This feast in honour of the Blessed Virgin Mary has been deliberately made the eighth day because it’s the 1st of January.

This feast in honour of Mary dates from really early on in Roman times. Why? Again, to substitute a distracting and misleading pagan festival, this time for the pagan God Janus which was celebrated at the beginning of the year.

Janus was supposed to be the god of doors and gates, the god of beginnings and the master of time. That’s why the Roman liked big ceremonial gates for big military parades – the gates, which looked like the Arc de Triomphe in Paris, were actually temples to the god Janus.

So the Church’s tactic to counter pagan Roman gods was to deliberately celebrate Christian feast days so as to deflect the attention of faithful Christians away from the razzmatazz of the pagan feasts.  The Church replaced Janus’ day on the first day of the year with the far more compelling and REAL person called Mary – the Mother of God. Mary is not a god – we do not worship her. No, there is only one God that we worship. But we venerate Mary, we hold her in great respect as one of the most important people in human history and someone whom we should use as a good example of Christian life.

Mary’s religious significance lies in the ultimate contribution she made as part of the fulfilment of God’s plan of salvation. She was the one chosen by God to be greeted by the words of an angel:

“Hail Mary, full of grace, the Lord is with you”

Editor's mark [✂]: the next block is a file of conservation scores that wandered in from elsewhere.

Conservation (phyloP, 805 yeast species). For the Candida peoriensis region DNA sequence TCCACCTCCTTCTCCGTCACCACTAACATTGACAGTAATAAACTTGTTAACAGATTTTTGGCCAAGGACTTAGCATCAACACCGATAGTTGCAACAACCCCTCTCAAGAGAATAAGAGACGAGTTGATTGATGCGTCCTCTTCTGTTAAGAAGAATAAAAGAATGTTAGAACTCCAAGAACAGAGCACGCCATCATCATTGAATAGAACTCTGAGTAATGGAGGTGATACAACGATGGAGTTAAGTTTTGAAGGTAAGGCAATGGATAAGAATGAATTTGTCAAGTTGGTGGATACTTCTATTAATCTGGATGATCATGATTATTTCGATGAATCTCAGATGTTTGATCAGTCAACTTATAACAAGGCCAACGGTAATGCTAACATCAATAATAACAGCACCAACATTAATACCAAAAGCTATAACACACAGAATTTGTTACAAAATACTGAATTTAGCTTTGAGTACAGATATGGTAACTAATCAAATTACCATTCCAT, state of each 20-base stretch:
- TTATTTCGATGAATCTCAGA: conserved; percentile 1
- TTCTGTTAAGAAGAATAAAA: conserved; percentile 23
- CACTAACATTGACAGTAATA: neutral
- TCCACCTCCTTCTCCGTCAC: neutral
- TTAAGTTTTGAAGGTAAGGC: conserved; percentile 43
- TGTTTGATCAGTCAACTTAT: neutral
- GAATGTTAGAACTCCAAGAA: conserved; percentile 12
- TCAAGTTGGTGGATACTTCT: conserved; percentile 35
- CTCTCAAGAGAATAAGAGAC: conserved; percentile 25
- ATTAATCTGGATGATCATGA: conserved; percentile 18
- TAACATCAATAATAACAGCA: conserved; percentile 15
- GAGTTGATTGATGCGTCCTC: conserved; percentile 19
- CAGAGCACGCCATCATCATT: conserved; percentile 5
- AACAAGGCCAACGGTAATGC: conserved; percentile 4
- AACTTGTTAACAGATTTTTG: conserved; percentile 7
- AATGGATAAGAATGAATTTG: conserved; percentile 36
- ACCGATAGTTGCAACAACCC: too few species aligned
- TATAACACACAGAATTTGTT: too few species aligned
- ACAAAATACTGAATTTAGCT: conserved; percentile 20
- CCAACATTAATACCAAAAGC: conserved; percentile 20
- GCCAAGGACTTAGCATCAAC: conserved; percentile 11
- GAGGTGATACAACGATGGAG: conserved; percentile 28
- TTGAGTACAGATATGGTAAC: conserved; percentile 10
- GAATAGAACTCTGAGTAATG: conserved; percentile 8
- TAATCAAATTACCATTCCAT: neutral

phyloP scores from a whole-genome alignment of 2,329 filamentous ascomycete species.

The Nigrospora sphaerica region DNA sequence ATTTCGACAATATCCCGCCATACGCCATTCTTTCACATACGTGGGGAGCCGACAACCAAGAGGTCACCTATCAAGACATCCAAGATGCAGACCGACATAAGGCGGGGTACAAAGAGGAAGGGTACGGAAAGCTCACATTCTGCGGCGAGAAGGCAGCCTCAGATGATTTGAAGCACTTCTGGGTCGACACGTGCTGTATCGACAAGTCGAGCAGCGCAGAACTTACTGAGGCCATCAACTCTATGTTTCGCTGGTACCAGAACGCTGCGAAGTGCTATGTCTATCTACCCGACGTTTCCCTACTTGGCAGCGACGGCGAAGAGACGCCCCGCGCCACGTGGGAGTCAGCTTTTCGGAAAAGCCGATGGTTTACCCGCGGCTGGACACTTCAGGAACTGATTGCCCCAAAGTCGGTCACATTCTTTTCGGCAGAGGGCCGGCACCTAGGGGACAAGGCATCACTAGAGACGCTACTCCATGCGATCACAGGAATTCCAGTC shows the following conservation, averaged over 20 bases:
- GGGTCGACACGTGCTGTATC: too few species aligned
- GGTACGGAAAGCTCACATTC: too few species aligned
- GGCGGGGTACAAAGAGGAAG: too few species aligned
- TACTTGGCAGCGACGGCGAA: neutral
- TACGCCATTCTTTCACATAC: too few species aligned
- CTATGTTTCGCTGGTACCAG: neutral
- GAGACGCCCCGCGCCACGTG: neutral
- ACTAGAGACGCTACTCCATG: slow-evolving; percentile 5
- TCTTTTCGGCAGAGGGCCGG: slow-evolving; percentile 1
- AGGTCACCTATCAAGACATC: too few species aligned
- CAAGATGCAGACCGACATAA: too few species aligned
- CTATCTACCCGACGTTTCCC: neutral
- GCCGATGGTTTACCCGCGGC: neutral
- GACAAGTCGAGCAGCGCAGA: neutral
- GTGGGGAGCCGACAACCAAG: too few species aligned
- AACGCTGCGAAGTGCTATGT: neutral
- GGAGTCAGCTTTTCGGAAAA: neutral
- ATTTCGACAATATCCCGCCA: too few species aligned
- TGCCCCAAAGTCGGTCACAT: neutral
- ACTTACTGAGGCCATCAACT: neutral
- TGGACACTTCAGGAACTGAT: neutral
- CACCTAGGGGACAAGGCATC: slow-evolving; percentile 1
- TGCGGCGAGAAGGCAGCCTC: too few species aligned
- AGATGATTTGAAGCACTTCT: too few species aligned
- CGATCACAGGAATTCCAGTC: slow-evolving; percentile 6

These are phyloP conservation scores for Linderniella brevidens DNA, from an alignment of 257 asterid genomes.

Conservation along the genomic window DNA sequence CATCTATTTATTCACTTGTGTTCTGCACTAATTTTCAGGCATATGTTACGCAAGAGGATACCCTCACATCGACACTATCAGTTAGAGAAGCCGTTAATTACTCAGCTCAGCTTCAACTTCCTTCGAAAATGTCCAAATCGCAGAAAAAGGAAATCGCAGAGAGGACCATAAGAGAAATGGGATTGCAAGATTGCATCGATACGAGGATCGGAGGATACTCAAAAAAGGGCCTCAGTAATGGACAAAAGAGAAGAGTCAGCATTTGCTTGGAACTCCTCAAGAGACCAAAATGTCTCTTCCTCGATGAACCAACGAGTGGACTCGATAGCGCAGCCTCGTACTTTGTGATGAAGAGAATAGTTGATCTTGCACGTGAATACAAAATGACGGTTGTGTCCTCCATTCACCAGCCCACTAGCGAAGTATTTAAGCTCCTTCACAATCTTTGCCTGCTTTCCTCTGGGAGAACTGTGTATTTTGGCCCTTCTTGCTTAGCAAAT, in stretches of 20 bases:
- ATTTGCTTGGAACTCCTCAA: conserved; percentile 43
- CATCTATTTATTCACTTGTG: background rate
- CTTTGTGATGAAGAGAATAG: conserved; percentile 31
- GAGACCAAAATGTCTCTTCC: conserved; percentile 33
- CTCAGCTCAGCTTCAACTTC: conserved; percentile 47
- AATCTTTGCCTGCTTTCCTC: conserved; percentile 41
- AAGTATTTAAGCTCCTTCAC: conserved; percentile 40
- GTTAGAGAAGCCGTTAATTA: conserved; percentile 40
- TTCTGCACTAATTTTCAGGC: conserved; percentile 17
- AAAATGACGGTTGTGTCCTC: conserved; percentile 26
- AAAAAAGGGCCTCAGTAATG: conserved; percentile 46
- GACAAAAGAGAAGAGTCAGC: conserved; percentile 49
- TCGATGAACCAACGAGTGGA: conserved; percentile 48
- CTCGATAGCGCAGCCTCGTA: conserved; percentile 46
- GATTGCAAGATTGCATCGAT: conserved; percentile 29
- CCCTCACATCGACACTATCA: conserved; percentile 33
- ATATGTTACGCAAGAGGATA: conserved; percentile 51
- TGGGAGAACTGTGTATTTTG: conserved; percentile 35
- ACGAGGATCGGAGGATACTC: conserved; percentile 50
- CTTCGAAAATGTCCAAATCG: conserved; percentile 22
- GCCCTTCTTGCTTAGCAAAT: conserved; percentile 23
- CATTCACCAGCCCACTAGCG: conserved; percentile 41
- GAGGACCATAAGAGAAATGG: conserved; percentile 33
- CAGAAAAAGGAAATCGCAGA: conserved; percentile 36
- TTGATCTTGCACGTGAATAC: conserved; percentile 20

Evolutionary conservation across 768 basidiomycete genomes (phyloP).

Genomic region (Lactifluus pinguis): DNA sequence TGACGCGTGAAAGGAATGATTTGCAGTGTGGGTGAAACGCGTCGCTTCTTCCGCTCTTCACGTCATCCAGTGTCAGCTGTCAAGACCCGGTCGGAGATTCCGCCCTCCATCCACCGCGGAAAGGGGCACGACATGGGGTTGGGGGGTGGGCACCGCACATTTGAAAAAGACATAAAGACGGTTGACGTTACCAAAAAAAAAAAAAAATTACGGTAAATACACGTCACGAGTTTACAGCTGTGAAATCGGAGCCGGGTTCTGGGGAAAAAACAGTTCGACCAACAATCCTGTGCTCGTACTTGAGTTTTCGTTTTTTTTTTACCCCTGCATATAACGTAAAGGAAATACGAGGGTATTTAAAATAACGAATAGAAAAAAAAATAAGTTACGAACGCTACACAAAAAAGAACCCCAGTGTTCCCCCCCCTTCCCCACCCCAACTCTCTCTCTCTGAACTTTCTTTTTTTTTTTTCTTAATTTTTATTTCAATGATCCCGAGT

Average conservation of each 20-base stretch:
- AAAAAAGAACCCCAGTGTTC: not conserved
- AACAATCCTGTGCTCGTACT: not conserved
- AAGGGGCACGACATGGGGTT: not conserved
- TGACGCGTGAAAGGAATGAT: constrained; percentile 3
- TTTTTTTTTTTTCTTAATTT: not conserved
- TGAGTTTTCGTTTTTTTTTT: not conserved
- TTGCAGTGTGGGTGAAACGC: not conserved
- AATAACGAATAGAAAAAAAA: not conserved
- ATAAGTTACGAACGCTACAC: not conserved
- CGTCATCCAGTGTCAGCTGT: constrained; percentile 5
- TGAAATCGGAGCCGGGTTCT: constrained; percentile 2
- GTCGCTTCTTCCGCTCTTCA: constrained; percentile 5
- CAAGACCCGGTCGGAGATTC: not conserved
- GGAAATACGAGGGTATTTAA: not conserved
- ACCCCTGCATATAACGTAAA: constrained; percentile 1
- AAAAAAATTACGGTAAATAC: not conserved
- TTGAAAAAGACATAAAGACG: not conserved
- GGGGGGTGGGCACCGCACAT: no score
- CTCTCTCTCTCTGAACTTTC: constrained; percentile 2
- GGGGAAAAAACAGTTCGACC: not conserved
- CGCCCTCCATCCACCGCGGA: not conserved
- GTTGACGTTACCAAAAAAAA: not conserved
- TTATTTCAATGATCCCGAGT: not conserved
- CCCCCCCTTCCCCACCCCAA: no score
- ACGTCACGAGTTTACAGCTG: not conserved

Blessed are you among women,

And blessed is the fruit of your womb Jesus.”

She was the Mother of God! And this title for Mary – the Mother of God – is very significant. It would be factually correct to call her “Mother of Jesus”, for Mary was indeed the mother of Jesus. But her title ‘Mother of God makes a profound theological point. Mary was the mother of a child who was much more than an ordinary baby. What marks out Christians from other faiths is our belief that Jesus is both God AND man, God born in human form. Born at the Incarnation.

This doctrine of the Incarnation has been the teaching of the Church from its very beginnings. Unfortunately, over time, people began to dispute the significance of the words they were using, and that is why, in 431AD the Church declared official Mary’s title as “Mother of God” – so that there was absolutely no confusion. And the clear statement of Christian beliefs written at that time, called the creed, is still used today. And you may noticed how, when we say during the Mass the very creed that emerged from the Council of Ephesus in 431AD, some people make a special gesture when we reach the words “and by the Holy Spirit was incarnate of the Virgin Mary and became man.” Some people bow their heads. I say some people because not everyone does it. But really we should all bow our heads at this point, together. It is non-verbal communication, emphasising through both our words AND our posture that this really is an important part of the creed. We shouldn’t be embarrassed or too proud to do it. We’re in Church – don’t worry the atheists and sceptics aren’t here to laugh at you. (They’ll somewhere else worshipping false gods – cars, shopping, football, science, whatever.) No, for us, we bow our heads at these particular words in the creed to signal that we are all Christians together, in a united Christian community called the Catholic Church. By bowing our heads we are emphasising the words, emphasising our belief that Jesus Christ is both God and man. And we are saying that Mary is the Virgin Mother of God.